Functional Segregation of a Predicted “Hinge” Site within the β-Strand Linkers of Escherichia coli Leucyl-tRNA Synthetase †

Department of Biochemistry, University of Illinois, 600 South Mathews Avenue, Urbana, IL 61801-3732, USA.
Biochemistry (Impact Factor: 3.02). 05/2008; 47(16):4808-16. DOI: 10.1021/bi702494q
Source: PubMed


Some aminoacyl-tRNA synthetases (AARSs) employ an editing mechanism to ensure the fidelity of protein synthesis. Leucyl-tRNA synthetase (LeuRS), isoleucyl-tRNA synthetase (IleRS), and valyl-tRNA synthetase (ValRS) share a common insertion, called the CP1 domain, which is responsible for clearing misformed products. This discrete domain is connected to the main body of the enzyme via two beta-strand tethers. The CP1 hydrolytic editing active site is located approximately 30 A from the aminoacylation active site in the canonical core of the enzyme, requiring translocation of mischarged amino acids for editing. An ensemble of crystal and cocrystal structures for LeuRS, IleRS, and ValRS suggests that the CP1 domain rotates via its flexible beta-strand linkers relative to the main body along various steps in the enzyme's reaction pathway. Computational analysis suggested that the end of the N-terminal beta-strand acted as a hinge. We hypothesized that a molecular hinge could specifically direct movement of the CP1 domain relative to the main body. We introduced a series of mutations into both beta-strands in attempts to hinder movement and alter fidelity of LeuRS. Our results have identified specific residues within the beta-strand tethers that selectively impact enzyme activity, supporting the idea that beta-strand orientation is crucial for LeuRS canonical core and CP1 domain functions.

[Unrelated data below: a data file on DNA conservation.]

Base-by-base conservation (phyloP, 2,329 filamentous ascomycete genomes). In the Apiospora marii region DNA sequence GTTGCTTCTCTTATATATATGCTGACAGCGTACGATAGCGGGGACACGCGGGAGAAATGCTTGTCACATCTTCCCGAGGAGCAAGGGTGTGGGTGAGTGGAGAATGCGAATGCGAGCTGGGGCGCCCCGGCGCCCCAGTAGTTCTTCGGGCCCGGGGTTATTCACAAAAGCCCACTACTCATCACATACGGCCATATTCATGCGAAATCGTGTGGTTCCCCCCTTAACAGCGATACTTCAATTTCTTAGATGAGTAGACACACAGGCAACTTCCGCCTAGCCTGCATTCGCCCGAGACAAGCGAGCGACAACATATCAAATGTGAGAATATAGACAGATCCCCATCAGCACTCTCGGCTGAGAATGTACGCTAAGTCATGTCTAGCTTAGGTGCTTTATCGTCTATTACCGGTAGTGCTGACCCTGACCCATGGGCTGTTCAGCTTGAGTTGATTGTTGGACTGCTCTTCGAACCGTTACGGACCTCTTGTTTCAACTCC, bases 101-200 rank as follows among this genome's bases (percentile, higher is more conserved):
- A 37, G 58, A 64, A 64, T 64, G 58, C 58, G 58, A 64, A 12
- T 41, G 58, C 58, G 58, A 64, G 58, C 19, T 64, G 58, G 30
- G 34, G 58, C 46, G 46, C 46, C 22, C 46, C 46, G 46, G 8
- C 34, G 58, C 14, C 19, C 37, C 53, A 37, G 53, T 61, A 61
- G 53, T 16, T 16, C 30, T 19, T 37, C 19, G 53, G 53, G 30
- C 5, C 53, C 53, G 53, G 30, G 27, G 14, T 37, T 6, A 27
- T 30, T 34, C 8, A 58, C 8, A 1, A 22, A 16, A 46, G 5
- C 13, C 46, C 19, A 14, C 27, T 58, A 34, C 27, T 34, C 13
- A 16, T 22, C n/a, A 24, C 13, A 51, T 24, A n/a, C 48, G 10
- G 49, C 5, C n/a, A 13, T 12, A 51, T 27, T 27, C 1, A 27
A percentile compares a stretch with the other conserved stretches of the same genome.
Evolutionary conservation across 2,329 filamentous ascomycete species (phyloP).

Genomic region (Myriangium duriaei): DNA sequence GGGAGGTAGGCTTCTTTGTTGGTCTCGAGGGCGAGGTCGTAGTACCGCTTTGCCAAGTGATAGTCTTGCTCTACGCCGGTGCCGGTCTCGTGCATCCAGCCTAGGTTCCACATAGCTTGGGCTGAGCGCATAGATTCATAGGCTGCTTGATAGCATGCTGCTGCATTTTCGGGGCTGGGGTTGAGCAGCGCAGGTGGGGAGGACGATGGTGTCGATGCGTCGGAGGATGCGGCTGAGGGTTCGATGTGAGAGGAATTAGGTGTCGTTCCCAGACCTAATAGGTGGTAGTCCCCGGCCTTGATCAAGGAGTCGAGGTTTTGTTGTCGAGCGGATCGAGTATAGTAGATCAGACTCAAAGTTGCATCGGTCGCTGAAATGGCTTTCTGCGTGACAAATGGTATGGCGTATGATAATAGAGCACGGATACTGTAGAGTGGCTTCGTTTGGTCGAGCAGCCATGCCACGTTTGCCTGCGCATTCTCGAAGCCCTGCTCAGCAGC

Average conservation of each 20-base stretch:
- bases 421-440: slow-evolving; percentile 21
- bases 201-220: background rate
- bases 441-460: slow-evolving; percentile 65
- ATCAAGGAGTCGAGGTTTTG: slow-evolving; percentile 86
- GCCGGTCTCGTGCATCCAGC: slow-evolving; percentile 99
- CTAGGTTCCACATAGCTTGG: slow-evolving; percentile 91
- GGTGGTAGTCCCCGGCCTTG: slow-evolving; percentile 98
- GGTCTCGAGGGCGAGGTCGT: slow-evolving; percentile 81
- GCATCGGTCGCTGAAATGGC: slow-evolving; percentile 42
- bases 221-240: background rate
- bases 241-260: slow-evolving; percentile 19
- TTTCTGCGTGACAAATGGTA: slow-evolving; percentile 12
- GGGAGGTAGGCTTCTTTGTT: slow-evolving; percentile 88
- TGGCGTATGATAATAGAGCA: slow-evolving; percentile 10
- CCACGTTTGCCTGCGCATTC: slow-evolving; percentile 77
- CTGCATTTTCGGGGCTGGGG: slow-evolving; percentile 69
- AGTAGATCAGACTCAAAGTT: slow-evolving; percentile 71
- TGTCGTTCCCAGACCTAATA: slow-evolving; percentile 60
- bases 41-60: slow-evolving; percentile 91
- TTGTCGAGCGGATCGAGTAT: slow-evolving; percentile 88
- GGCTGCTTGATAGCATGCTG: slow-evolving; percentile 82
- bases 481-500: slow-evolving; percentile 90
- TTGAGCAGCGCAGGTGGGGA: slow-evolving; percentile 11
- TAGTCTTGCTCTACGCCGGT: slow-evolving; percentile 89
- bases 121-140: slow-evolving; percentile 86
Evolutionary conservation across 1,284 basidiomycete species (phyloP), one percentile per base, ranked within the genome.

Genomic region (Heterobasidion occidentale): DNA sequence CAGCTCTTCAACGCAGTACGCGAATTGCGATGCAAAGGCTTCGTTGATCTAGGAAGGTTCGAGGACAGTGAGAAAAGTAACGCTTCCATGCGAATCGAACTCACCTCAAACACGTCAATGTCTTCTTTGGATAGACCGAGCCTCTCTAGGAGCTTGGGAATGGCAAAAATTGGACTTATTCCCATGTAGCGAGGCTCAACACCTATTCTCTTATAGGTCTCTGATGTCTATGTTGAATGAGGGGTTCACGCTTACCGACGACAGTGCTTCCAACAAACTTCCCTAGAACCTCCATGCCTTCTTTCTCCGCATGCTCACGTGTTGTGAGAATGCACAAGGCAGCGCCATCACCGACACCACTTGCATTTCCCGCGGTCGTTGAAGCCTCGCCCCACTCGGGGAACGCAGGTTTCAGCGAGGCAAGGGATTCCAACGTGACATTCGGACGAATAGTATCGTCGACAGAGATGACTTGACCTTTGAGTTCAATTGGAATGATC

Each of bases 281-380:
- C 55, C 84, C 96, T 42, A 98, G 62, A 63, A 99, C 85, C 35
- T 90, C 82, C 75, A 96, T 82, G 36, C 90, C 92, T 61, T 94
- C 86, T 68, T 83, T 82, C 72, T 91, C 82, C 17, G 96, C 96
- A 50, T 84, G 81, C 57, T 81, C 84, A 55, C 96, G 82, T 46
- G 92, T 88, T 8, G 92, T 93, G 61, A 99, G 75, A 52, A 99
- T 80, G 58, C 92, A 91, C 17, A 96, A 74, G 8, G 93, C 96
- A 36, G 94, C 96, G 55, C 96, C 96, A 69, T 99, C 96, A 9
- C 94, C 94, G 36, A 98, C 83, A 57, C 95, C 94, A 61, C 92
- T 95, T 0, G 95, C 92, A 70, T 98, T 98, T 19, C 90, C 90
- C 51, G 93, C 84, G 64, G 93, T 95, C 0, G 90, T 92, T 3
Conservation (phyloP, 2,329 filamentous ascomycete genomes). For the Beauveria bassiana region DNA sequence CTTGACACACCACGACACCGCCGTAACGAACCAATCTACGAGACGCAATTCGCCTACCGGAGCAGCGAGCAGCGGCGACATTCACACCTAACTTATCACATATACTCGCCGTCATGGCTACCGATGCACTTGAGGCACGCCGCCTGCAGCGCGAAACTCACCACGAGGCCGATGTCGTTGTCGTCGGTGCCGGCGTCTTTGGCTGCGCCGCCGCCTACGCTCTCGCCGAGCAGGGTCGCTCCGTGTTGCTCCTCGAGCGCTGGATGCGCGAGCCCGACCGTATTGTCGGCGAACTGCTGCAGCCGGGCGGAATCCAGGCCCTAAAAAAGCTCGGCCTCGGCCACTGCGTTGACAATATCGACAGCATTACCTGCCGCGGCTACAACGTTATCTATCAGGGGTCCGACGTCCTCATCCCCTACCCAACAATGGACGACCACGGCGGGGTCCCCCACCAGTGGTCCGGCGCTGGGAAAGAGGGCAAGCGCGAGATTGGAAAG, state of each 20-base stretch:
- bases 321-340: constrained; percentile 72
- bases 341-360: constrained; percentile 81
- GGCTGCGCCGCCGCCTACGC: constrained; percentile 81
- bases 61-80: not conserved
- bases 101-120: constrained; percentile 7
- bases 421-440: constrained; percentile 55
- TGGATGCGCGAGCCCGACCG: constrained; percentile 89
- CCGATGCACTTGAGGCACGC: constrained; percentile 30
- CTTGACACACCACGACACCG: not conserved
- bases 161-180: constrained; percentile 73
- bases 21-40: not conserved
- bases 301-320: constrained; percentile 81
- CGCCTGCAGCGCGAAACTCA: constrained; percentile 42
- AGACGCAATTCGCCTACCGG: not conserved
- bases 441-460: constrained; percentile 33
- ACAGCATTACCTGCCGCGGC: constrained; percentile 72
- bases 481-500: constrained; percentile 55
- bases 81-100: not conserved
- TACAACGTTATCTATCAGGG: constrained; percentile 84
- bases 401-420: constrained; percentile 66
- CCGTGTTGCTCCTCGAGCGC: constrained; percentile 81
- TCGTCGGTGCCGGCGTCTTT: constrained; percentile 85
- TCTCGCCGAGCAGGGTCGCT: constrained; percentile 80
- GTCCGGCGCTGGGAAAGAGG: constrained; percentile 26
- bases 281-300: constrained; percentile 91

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    ABSTRACT: Aminoacyl-tRNA synthetases often rely on a proofreading mechanism to clear mischarging errors before they can be incorporated into newly synthesized proteins. Leucyl-tRNA synthetase (LeuRS) houses a hydrolytic editing pocket in a domain that is distinct from its aminoacylation domain. Mischarged amino acids are transiently translocated approximately 30A between active sites for editing by an unknown tRNA-dependent mechanism. A glycine within a flexible beta-strand that links the aminoacylation and editing domains of LeuRS was determined to be important to tRNA translocation. The translocation-defective mutation also demonstrated that the editing site screens both correctly and incorrectly charged tRNAs prior to product release.
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